A non-profit organization to share in programs, field trips and other areas of interest to the Jeweler, the Lapidary, the Rockhound and the Collector, and to give information to those interested in learning about gems and minerals.
A Brief History
The Club was founded in 1957, incorporated in 1964, and has served the gem and mineral hobbyists in Montreal ever since. You can read more about the Club’s history further below.
We have a workshop/clubhouse, where members gather to practice their crafts, or socialize and exchange information.
There is a workshop for stone cutting and lapidary and a another for jewelry making. Safety is always the first priority in the workshop.
Courses on various subjects are also given occasionally at the workshop. Our more experienced members help newcomers and advise them on the use of the equipment. There is a great spirit of mutual aid.
New members are always welcome! Find out how to become a member.
Our club is very popular with members who find it not only a place to exercise their craft, but also a place to socialize. Several festivities adorn the year: a wine and cheese, a Christmas party. The Club is a fun place to meet friends and enjoy your hobby.
Also located in the social meeting area is the library, which has mostly reference books that must be read at the club. Back issues of the Geminews newsletter are also available. All publications are very interesting and worth reading.
A newsletter, called Geminews, keeps our members informed about events within our club as well as those hobby related happenings outside the club. Over the years, we have received several awards for our Geminews.
Board of directors
Willem & Annie Verwoerdt
Ray Del Bianco
Gary & Dianne Bojek
A bit of history...1957
Dick Britton and Ernest Windisch met while visiting the rock & mineral display at the Redpath Museum at McGill in 1957. They compared their mutual interest in mineral collecting, considered the possibility of forming a club and consulted Dr. Louise Stevenson, then curator of the museum.
By writing to the magazine “Rock and Minerals” they obtained the names of four other subscribers in Montreal. Dick Britton called each one on the phone, suggesting the forming of a club. He arranged an exploratory meeting with Ernest Windish, George Brooks, Sam Ronson, Hans Gehrig and Bob Hiller. With Dick Britton they were the organizers and Charter Members of the Montreal Gem & Mineral Club (reprinted from the Geminews of 1 October 1962).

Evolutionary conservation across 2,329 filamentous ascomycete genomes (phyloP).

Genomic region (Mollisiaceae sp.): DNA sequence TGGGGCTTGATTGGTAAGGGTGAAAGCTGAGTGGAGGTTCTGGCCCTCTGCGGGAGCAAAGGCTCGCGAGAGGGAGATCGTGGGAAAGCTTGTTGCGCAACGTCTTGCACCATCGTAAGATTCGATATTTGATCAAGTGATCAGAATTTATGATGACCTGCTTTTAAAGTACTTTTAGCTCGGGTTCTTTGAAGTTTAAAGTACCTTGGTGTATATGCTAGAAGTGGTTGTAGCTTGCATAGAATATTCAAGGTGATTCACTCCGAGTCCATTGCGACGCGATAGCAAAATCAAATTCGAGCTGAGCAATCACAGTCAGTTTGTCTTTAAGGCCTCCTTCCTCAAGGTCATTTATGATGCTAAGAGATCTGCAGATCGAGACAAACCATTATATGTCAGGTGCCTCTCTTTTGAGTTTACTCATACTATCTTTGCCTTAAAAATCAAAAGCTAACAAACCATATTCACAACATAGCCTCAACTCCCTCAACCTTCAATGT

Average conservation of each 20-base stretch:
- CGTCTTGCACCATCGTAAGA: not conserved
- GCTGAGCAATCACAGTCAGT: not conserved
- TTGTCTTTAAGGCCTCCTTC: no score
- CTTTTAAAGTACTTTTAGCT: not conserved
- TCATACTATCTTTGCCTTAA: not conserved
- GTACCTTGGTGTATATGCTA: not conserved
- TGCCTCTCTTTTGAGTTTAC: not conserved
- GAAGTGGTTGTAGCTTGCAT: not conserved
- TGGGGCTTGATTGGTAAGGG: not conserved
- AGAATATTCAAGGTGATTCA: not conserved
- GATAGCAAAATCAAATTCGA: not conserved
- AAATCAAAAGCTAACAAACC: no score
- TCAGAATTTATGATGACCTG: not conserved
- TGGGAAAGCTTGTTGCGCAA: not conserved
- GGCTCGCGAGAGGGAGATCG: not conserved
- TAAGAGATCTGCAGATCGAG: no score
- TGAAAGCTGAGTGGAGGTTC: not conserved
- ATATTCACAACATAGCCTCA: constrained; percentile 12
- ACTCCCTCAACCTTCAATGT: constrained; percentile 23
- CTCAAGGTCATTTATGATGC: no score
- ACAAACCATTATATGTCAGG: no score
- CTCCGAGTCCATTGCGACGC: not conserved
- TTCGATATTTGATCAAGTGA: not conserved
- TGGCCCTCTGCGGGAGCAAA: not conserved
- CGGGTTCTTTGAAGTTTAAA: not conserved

The Club was born on February 14th 1957 at the home of Dick Britton. The name Montreal Gem and Mineral Club was chosen at the 2nd meeting on February 28th, at the home of Bob Hiller, with members Dick Britton, Hans Gehrig, Sam Ronson, George Rybnicek and Ernest Windisch present.
They met periodically at their homes, drew up the by-laws, designed the club’s crest. This crest represents the basic shape of a tourmaline crystal and shows a faceted stone, the rock hammer and a quartz crystal group indicative of the elements of our hobby.
By early 1958 the club had 25 active members, and the first Club Bulletin was issued in July 1958. The first exhibition also took place in that year.
Regular auctions were held to raise money for the club with members donating the minerals. Much later when the club was financially in better shape because of the annual show, these auctions were more held to exchange minerals, cutting materials and tools with only a small percentage going into the club. These auctions ended in the 90s.
In 1960 club members met twice a month to hear speakers mostly on the subject of minerals, initially at the Westmount Victoria Hall, then at the Westmount YMCA. In 1965 monthly meetings were held at the McGill Redpath Museum. The club was very active doing fieldtrips.
In 1984, Bill Verwoerdt opened a new clubhouse open every Saturday 9:00 am to noon. Dan Ungerson, a diamond cutter, lapidarist and faceting expert, was the first instructor.
The equipment at that time were donated used machines: one 8” saw, still at the club, 2 grinding / polishing machines using carborundum wheels. A jewelry making section was added with 2 two-position jewelry benches made by Bill, which are still in use.
As our shows became more successful and our financial position improved, the club replaced the old equipment with modern machines with diamond wheels. And over the years it grew into our current well-equipped workshop with a jewelry making facility.
Bill introduced in ’84 the social side by organizing “President’s Wine & Cheese” parties to bring members together.